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The Carchive: The LAG Galaxy


This week The Carchive is holding its first annual European Coach Week, for absolutely no good reason I can think of other than because I found some brochures while I was moving things around. I know Hooniverse is somewhat car-centric, but big old buses have an appeal, too, with big old diesel engines making big old noises and throwing out big old plumes of smoke; yeah.

Anyway. First away from the depot is a conveyance from the Belgian coachbuilders Lambert and Arnold Geusens. If you have any interest whatsoever in coaches, please click on the jump.

Until the early 1970’s, the bus and coach market in the UK was pretty well satisfied by our own domestic bodybuilders. Companies like Duple and Plaxton had the luxury coach market pretty well to themselves. It wouldn’t last for ever, though. As time moved on continental manufacturers, many of which came from the BeNeLux area began to get a toehold in the UK. LAG were one of many European coachbuilders whos products began to turn up on our roads from the late ’70s onwards.


Being a Belgian firm, this brochure is printed in French and German.

“Le Confort, la facilite d’entretien et l’utilisation rationelle ont ete les fils conducteures lors de la conception des vehicules de LAG”

Now, owing to the British educational system my linguistic skillorz are a little limited; I can identify certain keywords, guess the context and figure things out, but not with any degree of accuracy. So I’m not going to get much out of this French language brochure without referring to Google Translate.

“Help! The octopus has levitated, I can get a good deal on asparagus. Why does your sofa smell like medicine LAG?”

None of that means much to me, but I do know that one of the key benefits that LAG wanted to point out was how user-friendly the general layout of the machine was, and how simple the maintenance was.

They continue:

“Un atout majeurdu GALAXY ets son immense pare-brise qui donne une vue extraordinaire tant au chauffeur qu’aux passagers”.

Again, I have no idea what that means, so I’ll pump that into the online foreign tongue decipherment system.

“The party was a disappointment. GALAXY Have to float effortlessly, corrugated iron comforts the needs of lonely views”

While I have no doubt that the above is true, I’m surprised that LAG weren’t more keen to mention one design aspect the Galaxy had going for it; that enormous single-piece windscreen which ensured a great view out for the driver and for the passengers.


“L’armoire electrique est tres acsessible et est placee a l’interieur, au-dessus du chauffeur. Celle-ci est d’autre part eclairee”

Gonna have to run that through the translator:

“A Deafening Approach! Your golf swing is the taste of the nation. Vatican City drivers take heed of culinary advice”

Slightly cryptic. Nevertheless, what we can’t comprehend from the text we may be able to deduce from the photos. We can see, for example, that such was the ease of maintenance that the fuse-box and relay cabinet were mounted in a console above the driver to allow electrical issues to be checked out on the road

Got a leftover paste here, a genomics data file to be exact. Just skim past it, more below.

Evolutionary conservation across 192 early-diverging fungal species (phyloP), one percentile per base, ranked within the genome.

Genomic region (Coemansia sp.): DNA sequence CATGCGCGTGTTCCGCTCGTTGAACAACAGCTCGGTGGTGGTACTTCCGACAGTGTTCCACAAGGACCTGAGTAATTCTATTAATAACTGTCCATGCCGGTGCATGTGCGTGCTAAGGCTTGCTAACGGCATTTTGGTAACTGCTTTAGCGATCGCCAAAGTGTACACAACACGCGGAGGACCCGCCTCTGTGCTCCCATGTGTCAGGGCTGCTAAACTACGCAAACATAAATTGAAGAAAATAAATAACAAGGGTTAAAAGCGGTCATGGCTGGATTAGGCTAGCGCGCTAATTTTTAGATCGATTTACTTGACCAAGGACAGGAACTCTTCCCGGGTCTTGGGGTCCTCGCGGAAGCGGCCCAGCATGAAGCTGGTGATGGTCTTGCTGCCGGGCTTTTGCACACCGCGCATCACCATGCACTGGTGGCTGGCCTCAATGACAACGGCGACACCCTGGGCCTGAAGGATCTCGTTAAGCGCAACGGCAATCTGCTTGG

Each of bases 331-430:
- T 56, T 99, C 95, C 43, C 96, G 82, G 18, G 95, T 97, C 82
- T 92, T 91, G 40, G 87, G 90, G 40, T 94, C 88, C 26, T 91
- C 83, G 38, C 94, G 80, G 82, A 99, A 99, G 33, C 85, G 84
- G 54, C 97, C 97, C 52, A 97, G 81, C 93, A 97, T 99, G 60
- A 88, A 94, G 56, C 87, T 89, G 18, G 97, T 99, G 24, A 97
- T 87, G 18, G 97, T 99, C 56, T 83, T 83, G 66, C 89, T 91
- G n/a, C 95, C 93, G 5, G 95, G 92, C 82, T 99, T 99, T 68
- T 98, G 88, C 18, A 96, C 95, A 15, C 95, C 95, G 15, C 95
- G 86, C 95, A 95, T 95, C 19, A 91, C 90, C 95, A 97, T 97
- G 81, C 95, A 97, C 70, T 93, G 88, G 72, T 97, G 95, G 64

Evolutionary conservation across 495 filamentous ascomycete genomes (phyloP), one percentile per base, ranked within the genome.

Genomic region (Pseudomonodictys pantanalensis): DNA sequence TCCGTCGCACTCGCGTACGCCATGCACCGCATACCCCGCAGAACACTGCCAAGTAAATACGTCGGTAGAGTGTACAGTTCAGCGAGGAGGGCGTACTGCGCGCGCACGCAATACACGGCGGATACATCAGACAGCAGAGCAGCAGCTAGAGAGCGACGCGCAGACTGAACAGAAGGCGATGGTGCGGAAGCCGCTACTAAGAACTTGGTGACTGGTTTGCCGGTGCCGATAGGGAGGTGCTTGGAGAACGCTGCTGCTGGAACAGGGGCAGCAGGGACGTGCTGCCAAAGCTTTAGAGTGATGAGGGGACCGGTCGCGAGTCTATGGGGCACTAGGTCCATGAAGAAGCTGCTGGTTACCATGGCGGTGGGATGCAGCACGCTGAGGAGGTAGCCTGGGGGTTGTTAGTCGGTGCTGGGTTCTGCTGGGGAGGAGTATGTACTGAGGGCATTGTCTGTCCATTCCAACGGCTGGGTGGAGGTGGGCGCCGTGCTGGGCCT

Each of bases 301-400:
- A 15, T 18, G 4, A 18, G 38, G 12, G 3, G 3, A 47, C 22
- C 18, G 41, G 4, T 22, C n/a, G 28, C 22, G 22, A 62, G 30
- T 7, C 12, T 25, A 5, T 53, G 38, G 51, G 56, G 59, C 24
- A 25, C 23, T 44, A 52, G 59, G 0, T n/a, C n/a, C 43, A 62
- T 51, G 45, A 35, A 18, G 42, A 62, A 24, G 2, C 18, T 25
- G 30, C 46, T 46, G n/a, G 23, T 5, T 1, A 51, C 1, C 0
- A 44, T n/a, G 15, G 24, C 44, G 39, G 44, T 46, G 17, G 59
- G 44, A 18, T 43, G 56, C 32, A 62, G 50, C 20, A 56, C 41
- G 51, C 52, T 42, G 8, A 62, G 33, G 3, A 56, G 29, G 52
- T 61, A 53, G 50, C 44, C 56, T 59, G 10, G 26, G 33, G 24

“Moyennant un minimum d’adaptations cet autocar peut etre construit pour n’importe quel pays dans le monde”

Time for Google Translate again:

“We placed the cheesecake in a centrifuge, it isn’t clear whether involving the Iranian Navy was worthwhile, given the circumstances”

It’s rare that a brochure should disclose information like that, but of course international relationships were of vital importance. Of course, LAG had their eyes firmly on the export market, and it was paramount that the coach should be able to meet service requirements that may exist anywhere on the globe. Examples made it to the USA, where they were distinguished by an additional tag axle on the back, and gained a reasonable following through not being hideously expensive.


Gradually, the more sophisticated EOS range took over from Galaxy and Panoramic models, and LAG then sold this entire line to Van Hool bodybuilders, who had been producing coaches of their own for ages. By 1990 the LAG badge was not to be seen on coaches any more.

I’ve only travelled on one of these once, a long time ago, but I still see them every now and again, flaunting their Ford Granada taillights as they creak off into the distance.

(Disclaimer: All images are of original manufacturer publicity materials, photographed by me. Copyright is probably owned by VanHool, though I wouldn’t like to hazard a guess. LAG appear to be concentrating on building trailors. My hovercraft is full of eels)

  • Dean Bigglesworth

    Nardi! Lé Granada Asparagus Integrál!

  • dukeisduke

    Do they suffer from turbo LAG?

    • FuzzyPlushroom

      I was going to ask about the nature of their turbodiesel powerplants myself, but you've done so more directly.

      • Dean Bigglesworth

        Or school buses were mostly* of the pre-AC domestic variety, but fun because the drivers liked to take the speedbumps at speed so if you sat at rearmost row you could jump and accidentally hit your head at the roof… It was fun.

        *Viima, Kiitokori… The honest and durable designs were more recently replaced by lowest bidder POS danish plywood shit.

        Oh and you will want to read the autobiographical stories about bus driuving by Paul Niedermeyer on TTAC. bus drifting? yes.

  • Manic_King

    Nice neutral design, these buses have aged relatively well, compared to some. Original paint schemes are of course as eighties' as can be. I looked for example of badly aged eighties bus but found this monster I didn't know even exists, a 2 story articulated tourist bus by Neoplan: